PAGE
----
The U.S. Food and Drug Administration (FDA) recently reprimanded a total of 30 compounding pharmacies for safety violations. The dangers were discovered during inspections at the facilities that came in the wake of numerous patients developing Fungal Meningitis as the result of receiving contaminated injections from a compounding center.
According to a story from NBC-Connecticut, the list of safety hazards found at the facilities included unsanitary rust and mold in rooms that were required to be sterile, failure to properly ventilate facilities, and laboratory employees wearing non-sterile work attire.
The actions came after 53 deaths and 733 illnesses were attributed to an outbreak of fungal meningitis caused by patients receiving steroid injections that were contaminated during the manufacturing process at a Massachusetts compounding facility.
Officials attributed the outbreak to the FDA’s inability to properly regulate and monitor the processes at compounding facilities. Since then, the FDA has stepped up its oversight of these facilities and will continue to perform regular inspections of their practices as well.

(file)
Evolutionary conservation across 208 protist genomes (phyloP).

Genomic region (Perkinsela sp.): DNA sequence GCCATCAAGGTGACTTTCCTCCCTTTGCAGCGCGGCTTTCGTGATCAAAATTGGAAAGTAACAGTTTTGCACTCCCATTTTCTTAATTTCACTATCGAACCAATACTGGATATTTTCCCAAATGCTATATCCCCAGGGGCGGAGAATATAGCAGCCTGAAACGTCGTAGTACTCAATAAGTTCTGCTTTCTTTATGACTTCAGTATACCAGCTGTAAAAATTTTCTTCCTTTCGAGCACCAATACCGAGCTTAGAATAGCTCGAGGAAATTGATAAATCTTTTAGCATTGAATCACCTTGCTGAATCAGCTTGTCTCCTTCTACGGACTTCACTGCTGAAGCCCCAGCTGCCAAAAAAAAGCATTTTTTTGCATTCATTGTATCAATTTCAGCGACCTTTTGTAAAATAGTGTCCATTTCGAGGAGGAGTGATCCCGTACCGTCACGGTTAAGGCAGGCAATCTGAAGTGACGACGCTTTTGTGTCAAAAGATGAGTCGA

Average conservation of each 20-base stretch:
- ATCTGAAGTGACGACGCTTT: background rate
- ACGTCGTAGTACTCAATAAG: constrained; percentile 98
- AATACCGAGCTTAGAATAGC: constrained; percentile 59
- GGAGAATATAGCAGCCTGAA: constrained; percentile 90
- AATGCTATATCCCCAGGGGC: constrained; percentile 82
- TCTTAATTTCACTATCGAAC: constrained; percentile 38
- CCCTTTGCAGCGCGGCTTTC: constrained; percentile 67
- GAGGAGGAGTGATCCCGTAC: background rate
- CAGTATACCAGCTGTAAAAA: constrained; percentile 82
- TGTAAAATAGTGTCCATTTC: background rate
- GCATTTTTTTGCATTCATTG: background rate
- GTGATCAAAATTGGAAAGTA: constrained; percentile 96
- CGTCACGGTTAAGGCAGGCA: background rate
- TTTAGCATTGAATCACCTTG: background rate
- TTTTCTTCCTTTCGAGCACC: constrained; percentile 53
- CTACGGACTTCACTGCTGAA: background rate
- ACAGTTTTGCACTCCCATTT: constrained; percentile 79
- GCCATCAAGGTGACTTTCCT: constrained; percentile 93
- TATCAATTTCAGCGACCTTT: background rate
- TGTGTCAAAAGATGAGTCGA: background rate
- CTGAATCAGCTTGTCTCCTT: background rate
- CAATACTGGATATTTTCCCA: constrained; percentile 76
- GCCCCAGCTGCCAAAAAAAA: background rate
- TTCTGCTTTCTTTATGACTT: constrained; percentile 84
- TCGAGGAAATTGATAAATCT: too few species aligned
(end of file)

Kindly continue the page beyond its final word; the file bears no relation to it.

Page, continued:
Incidents like this can often leave citizens wondering how they can protect themselves from the dangers of contaminated medications. The Connecticut Personal Injury Attorneys with Carter Mario Law Firm point out that one of the best ways is for patients to simply educate themselves about a medication a doctor has prescribed before beginning a regimen. Asking a pharmacist any questions you may have and reading any warning labels that are provided can help achieve this.